As many of you saw, we lost some of our boys this past Good Friday. To say it makes for a somber Easter is an understatement. Anyway, I’m not going to comment on everything that the military does when we lose someone over here but I figured I can explain a little bit.

The first thing we do is take down all outside communications everywhere on the base that we control. That means no internet, no email, no phone calls back to the states or Germany or Korea or anywhere else. Why? Because early in the war, soldiers would call their buddies wives or families and tell them about their loss BEFORE the military could do the notification properly. And that’s wrong.

It’s wrong because we do things for a reason. Imagine getting a phone call from your spouse’s friend and being told that your loved one is gone. You’re alone in your home. Or maybe you’re at the grocery store. Either way it goes, you get a phone call and its over but you still have grief to work through, decisions to make and long days ahead.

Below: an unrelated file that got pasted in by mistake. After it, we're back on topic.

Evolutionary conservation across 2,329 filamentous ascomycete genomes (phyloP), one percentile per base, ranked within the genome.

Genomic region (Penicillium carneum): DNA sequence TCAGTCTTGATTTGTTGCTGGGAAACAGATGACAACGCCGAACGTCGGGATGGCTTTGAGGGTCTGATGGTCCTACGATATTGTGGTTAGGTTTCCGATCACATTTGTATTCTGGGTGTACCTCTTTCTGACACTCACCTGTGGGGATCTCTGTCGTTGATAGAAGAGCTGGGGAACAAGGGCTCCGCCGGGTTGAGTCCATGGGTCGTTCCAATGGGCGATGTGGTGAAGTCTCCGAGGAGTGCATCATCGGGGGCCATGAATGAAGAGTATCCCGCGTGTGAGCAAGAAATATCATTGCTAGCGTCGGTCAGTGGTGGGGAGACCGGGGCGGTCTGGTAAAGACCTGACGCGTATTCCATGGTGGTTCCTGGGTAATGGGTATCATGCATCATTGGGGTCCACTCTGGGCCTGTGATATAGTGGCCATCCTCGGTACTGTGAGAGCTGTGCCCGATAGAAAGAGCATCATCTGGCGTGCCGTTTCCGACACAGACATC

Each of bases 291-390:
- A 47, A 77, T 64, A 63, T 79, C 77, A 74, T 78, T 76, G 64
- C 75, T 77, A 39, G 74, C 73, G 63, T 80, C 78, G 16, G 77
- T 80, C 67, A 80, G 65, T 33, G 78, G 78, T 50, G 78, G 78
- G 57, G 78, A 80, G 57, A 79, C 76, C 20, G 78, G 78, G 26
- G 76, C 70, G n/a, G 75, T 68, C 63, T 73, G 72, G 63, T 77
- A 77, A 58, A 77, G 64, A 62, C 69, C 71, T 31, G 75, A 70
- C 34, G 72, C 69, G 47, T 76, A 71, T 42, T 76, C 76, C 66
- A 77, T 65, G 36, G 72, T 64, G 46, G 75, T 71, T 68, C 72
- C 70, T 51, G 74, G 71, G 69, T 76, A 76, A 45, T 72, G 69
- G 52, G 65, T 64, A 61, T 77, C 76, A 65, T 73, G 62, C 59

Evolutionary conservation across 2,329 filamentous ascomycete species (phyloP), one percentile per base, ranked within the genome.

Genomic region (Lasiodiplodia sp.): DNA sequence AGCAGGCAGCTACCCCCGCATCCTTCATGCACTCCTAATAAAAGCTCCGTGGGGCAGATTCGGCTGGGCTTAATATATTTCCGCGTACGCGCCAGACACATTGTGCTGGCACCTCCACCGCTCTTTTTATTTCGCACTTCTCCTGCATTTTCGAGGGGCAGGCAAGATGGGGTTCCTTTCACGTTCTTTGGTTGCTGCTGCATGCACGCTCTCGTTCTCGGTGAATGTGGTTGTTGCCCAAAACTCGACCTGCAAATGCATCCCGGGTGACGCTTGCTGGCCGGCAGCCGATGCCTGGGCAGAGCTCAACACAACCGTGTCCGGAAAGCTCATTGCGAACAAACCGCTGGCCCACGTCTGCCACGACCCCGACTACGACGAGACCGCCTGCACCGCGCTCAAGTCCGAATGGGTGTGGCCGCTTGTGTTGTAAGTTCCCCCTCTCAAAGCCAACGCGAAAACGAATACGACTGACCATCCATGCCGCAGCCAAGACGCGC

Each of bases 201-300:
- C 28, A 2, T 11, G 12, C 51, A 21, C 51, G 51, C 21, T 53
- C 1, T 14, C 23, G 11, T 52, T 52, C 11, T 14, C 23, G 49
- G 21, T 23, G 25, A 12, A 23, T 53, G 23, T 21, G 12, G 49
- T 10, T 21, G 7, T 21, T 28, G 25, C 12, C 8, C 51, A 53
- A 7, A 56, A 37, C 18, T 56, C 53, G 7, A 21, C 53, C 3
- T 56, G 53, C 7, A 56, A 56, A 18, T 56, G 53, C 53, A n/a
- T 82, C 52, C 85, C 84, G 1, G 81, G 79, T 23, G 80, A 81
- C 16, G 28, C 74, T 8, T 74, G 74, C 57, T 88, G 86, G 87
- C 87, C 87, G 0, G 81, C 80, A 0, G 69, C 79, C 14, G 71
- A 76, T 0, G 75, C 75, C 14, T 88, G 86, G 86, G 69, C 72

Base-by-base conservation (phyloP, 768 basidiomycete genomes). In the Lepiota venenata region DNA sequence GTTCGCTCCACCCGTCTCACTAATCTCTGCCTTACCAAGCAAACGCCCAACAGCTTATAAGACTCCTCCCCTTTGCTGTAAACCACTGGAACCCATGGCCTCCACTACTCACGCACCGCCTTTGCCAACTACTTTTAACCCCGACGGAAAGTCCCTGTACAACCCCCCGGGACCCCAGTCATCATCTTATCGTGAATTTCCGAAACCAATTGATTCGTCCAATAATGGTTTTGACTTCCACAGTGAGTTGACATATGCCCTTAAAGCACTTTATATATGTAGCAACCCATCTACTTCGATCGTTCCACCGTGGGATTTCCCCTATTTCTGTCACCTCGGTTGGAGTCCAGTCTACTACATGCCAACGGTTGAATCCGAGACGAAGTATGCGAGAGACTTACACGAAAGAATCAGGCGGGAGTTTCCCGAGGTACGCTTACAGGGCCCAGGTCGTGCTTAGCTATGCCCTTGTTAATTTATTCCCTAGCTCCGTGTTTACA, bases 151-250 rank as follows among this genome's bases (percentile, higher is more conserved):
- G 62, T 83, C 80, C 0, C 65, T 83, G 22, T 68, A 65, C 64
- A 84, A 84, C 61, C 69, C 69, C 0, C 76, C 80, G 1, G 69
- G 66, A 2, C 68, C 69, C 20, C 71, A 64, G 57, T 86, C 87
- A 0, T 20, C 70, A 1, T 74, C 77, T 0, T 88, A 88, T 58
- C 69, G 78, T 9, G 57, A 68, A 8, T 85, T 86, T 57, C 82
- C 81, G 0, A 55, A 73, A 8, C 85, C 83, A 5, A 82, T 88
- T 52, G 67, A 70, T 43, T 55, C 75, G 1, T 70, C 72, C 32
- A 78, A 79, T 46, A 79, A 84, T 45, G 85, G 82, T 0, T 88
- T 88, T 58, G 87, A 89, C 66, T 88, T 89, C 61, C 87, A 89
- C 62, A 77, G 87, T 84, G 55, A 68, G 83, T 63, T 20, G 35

Now if we do it the right way, we send a chaplain and a casualty notification officer. While the sight of two uniformed soldiers walking up to your doorstep is a giveaway to what’s coming, they are trained to deal with grief, to accept however you react and help you through the initial process. The casualty assistance officer stays with the family for as long as they request him or her to stay, helping through the military system, the funeral arrangements and the grief process as well.

We don’t abandon our family members after we loose a loved one. Mistakes are made, we are after all a human system, with all of those human frailties. But we do everything in our power to make sure we honor our soldiers who made the ultimate sacrifice. And part of that includes keeping people from being told the wrong way. 

Blackout is a pain for those of us who don’t know the soldiers who died, but it’s the right thing to do. People do funny things when they’re grieving and it’s better not to take the risk. I won’t violate blackout to post a blog entry or anything like that.

I fired off a quick email to my kids right before we blackout so my mom doesn’t freak out from not hearing from us but then I wait, just like everyone else, for the notification to be made. It’s not convenient but then again, the right thing to do often isn’t.